Mikan visited the park on Oct. 16, during one of the worst lightning storms he has witnessed in his 14 years of living in the Big Island's Volcano Village.
"I was scared to get out of my car," he told The Huffington Post. "But I knew I would regret it if I didn't give it a shot."
Thanks to his determination, Mikan captured what he calls a "once-in-a-lifetime experience" as lightning came crashing down over Halemaumau Crater.
The cloud seen above the crater is a plume of volcanic ash produced by the volatile lake of lava within.
Lightning can be produced by volcanic activity, according to United States Geological Survey scientists, in a phenomenon known as dirty thunderstorms or volcanic lightning.
But that's not what this particular photograph captures, said Janet Babb, a USGS geologist with the Hawaiian Volcano Observatory.
This lightning strike is "strictly a weather phenomenon -- it has nothing to do with the ash being emitted by Kilauea," she said, emphasizing that the lightning is much farther from the ash than it appears in the photo.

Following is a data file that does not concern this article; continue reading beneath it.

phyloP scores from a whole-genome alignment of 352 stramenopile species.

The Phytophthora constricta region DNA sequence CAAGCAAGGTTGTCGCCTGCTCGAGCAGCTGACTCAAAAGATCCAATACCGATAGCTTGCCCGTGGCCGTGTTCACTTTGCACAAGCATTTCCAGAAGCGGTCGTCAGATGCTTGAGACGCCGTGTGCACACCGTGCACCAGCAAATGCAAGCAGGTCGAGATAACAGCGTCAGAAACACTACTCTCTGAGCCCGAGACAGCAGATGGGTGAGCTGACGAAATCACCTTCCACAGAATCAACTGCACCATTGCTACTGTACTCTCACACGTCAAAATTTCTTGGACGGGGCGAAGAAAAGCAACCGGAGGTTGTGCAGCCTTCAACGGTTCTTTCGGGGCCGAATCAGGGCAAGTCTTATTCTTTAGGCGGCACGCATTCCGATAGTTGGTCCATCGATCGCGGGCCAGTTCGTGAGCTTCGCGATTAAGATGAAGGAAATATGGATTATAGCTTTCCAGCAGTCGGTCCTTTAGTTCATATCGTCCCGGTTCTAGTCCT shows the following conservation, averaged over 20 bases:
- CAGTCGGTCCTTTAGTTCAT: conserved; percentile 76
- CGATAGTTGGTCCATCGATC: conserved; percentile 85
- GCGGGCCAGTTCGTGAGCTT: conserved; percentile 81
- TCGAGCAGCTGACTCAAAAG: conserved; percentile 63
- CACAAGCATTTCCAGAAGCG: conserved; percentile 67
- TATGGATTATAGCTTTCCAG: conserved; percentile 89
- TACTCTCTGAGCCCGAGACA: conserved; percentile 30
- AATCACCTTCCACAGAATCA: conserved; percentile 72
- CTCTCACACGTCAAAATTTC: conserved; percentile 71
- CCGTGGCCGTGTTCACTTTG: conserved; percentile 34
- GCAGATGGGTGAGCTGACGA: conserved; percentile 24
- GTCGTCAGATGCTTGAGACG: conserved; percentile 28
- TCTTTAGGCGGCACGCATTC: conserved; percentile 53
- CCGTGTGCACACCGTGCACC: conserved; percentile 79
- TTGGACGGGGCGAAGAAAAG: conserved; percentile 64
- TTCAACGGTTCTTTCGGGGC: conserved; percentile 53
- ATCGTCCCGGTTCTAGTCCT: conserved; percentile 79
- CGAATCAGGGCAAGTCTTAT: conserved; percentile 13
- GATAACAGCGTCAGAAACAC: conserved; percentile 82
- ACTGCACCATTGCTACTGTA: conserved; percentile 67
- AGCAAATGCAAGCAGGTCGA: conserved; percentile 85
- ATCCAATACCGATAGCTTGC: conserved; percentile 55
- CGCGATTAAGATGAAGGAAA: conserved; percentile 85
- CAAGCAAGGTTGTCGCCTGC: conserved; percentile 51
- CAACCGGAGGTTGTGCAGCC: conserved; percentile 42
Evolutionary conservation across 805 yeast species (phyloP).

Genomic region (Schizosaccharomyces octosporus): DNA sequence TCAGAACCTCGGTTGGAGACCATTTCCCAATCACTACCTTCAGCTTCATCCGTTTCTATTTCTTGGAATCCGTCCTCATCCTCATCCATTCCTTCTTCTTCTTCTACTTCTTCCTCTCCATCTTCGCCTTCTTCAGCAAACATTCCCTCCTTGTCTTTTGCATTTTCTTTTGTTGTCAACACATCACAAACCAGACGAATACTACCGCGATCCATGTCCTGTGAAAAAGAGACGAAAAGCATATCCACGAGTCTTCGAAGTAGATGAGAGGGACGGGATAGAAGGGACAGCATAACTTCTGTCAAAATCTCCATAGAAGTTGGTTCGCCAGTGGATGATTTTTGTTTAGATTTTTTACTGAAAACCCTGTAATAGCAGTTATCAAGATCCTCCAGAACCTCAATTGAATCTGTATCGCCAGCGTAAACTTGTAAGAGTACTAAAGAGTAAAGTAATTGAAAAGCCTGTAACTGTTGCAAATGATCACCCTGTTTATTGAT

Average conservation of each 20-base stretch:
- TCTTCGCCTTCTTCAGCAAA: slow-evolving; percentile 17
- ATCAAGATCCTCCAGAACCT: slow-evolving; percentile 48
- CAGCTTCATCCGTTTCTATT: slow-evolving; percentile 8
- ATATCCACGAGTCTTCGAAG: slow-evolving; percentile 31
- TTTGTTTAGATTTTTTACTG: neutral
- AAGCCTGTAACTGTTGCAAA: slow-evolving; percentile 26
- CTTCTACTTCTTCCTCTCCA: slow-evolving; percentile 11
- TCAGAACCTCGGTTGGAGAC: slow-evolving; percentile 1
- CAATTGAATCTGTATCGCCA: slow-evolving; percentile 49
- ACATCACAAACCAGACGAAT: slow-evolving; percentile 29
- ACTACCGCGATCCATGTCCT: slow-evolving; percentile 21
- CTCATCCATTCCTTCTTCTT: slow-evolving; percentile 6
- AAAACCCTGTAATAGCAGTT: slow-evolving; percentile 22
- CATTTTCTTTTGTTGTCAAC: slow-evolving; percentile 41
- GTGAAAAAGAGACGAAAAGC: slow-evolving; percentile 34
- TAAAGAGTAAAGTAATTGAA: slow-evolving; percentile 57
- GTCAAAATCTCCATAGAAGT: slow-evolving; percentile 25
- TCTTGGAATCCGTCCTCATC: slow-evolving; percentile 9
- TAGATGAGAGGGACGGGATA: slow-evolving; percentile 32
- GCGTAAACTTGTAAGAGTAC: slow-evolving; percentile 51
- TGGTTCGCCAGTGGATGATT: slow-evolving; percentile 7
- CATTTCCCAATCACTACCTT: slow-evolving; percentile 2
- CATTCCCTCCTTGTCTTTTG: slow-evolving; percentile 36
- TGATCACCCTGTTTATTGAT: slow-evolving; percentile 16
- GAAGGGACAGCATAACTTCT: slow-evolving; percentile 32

The ash and the lightning are unrelated occurrences, but the addition of the fiery glow of the lava makes for quite an image.
Halemaumau Crater sits at the summit of Kilauea, one of the world's most active volcanoes. Scientists at the Hawaiian Volcano Observatory monitor the daily activity of Kilauea and also managed to get a photo of the lightning, but Mikan's epic snaps take the cake.
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